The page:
lier measurements are less precise, deformation rates of this order, averaged over periods of a decade or longer, are readily obtainable from the earlier historical data.
Because of their high precision and generally wide areal extent (~10 km aperture or greater), geodetic observations made at the Earth’s surface provide a measure of the deformation actually occurring at the depths where damaging earthquakes originate (about 20 km or less). Regions of tectonic deformation are invariably seismically active, and it is convenient to characterize the alternating periods of slow aseismic deformation and abrupt earthquake strain release in terms of a simple, repetitive sequence—the seismic deformation cycle. Figure 10.1 shows both the idealized model of the cycle first suggested by Reid (1910) and the more refined one accepted today. Both are considerably simplified, showing the time history of cumulative deformation of a single point or localized region, ignoring spatial variations in movement history, and smoothing out temporal fluctuations in deformation rate.
Reid’s elastic rebound theory, based on his studies of geodetic measurements related to the great 1906 San Francisco earthquake, postulates that earthquakes represent the release of accumulated elastic strains, and Reid assumed that a major earthquake would not recur until all strains released by the preceding event had reaccumulated [Figure 10.1(a)]. However, geologic field observations certainly demonstrate that not all crustal deformation is elastic and recoverable; indeed, in some seismically active regions inelastic processes such as folding and metamorphic deformation may pre-
dominate. As Figure 10.1(b) shows, the existence of a significant component of permanent deformation notably modifies the cycle. Rapid postearthquake deformation, which can persist from years to decades following major events, introduces additional complexity into the simple cycle visualized by Reid.
Thus, in the modern view the complete cycle consists of the coseismic deformation that accompanies the earthquake itself, the postseismic transient movements that follow it, and the relatively steady interseismic motions that comprise the majority of the cycle. Permanent deformation results if the interearthquake strain buildup is not exactly balanced at all points by the coseismic strain release. Where permanent movements have been documented, it has been shown that the coseismic offset can either locally exceed the accumulated interearthquake straining or be less than this amount; both cases are illustrated in Figure 10.1(b).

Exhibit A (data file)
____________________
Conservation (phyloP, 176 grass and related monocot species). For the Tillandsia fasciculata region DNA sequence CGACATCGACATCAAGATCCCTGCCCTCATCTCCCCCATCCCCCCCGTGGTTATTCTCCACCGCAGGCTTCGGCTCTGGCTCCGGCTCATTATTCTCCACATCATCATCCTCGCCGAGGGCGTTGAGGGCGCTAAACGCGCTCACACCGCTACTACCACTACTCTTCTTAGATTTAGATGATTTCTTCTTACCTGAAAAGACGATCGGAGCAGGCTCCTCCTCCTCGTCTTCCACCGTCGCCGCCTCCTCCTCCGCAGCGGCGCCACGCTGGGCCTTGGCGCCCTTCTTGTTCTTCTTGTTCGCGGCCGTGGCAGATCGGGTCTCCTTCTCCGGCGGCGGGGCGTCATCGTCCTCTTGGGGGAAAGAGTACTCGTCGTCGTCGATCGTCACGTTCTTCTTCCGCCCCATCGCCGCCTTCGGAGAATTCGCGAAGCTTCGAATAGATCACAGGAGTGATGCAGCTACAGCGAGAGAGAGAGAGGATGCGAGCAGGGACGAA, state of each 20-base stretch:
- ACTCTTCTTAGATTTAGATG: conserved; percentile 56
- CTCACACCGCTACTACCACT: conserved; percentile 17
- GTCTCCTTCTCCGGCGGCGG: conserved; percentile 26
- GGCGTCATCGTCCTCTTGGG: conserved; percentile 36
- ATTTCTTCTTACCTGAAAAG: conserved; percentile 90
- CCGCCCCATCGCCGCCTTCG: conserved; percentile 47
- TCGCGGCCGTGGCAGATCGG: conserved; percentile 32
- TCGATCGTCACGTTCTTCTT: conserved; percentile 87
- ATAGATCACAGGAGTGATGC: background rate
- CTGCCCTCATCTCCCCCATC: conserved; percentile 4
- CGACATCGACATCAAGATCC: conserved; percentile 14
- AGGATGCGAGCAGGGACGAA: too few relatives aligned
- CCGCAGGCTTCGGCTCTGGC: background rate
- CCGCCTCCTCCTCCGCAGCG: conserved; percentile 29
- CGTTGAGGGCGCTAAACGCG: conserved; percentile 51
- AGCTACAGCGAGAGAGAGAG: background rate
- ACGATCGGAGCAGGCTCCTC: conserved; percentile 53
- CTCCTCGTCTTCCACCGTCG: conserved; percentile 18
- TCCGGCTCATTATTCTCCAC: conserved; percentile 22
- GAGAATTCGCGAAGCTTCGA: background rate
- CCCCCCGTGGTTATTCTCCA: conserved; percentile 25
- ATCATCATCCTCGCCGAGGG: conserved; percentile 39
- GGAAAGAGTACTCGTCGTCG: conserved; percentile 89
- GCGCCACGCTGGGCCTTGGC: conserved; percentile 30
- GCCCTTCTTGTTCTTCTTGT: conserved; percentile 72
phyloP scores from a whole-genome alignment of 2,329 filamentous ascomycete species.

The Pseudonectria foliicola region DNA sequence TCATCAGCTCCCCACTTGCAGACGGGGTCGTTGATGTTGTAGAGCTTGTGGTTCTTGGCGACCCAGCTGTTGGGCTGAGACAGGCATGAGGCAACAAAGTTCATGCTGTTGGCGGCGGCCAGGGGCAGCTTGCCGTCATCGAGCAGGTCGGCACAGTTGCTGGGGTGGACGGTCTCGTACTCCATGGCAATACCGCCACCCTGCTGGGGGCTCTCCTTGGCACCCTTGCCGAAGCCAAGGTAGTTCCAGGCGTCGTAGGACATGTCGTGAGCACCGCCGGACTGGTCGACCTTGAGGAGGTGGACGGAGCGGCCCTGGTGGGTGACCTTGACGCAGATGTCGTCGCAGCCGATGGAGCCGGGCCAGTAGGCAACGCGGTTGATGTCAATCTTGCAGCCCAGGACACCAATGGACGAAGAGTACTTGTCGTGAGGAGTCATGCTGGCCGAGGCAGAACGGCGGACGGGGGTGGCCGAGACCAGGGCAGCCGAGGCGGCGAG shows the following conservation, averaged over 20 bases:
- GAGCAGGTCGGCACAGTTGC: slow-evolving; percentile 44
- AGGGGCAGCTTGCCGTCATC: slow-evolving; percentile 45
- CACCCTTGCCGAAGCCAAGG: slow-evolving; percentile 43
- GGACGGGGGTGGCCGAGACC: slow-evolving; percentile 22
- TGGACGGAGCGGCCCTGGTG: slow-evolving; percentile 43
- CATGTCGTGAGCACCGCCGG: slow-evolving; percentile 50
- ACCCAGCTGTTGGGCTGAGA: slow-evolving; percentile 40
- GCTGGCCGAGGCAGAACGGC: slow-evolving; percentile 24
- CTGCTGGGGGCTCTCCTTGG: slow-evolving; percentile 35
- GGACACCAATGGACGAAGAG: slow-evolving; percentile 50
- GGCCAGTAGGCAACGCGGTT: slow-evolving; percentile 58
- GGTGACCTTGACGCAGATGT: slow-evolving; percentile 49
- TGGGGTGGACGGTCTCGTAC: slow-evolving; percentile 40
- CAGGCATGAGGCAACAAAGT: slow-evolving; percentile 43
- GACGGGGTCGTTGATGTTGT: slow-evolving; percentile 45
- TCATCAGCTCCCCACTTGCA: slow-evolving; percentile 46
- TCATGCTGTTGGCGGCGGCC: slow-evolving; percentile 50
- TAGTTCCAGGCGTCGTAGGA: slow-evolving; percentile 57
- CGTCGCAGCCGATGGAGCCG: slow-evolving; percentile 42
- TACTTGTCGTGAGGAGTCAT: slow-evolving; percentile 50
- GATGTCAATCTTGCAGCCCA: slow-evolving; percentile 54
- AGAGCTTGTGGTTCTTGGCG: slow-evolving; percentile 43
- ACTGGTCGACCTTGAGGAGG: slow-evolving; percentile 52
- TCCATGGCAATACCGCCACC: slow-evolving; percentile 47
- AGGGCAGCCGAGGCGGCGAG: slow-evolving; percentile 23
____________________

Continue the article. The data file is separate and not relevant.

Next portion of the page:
Geodetic measurements are then capable of delineating major features of the earthquake deformation cycle and closely monitoring current movement patterns. Historical surveys, which typically have repeat times of decades or longer, sample long portions of the cycle, record coseismic and postseismic movements related to past great earthquakes, and provide estimates of the permanent deformation component of the cycle. Modern observations have been most useful in determining interseismic movement rates with high accuracy and refined temporal resolution and are beginning to provide precise estimates of present-day fault slip rates and evidence for hitherto unsuspected short-term irregularities in deformation rate. The purpose of this chapter is to illustrate these capabilities with examples drawn from recent work, especially emphasizing the relation between the geodetic results and those obtained using the geologic measures of deformation and deformation rate discussed elsewhere in this volume.
Rates of deformation have been obtained for much of the seismically active western United States and parts of Alaska; these results have recently been summarized by Savage (1983). In addition, extensive geodetic surveys in active regions elsewhere in the world, notably Japan and New Zealand, have been used to determine patterns and rates of contemporary deformation in tectonic environments similar to those found in this country.
Because of California’s high seismicity and population density, intensive measurement efforts are concentrated there. Some typical results, from a laser-ranging (trilateration) network in the southern San Francisco Bay area, are illustrated in Figure 10.2. The network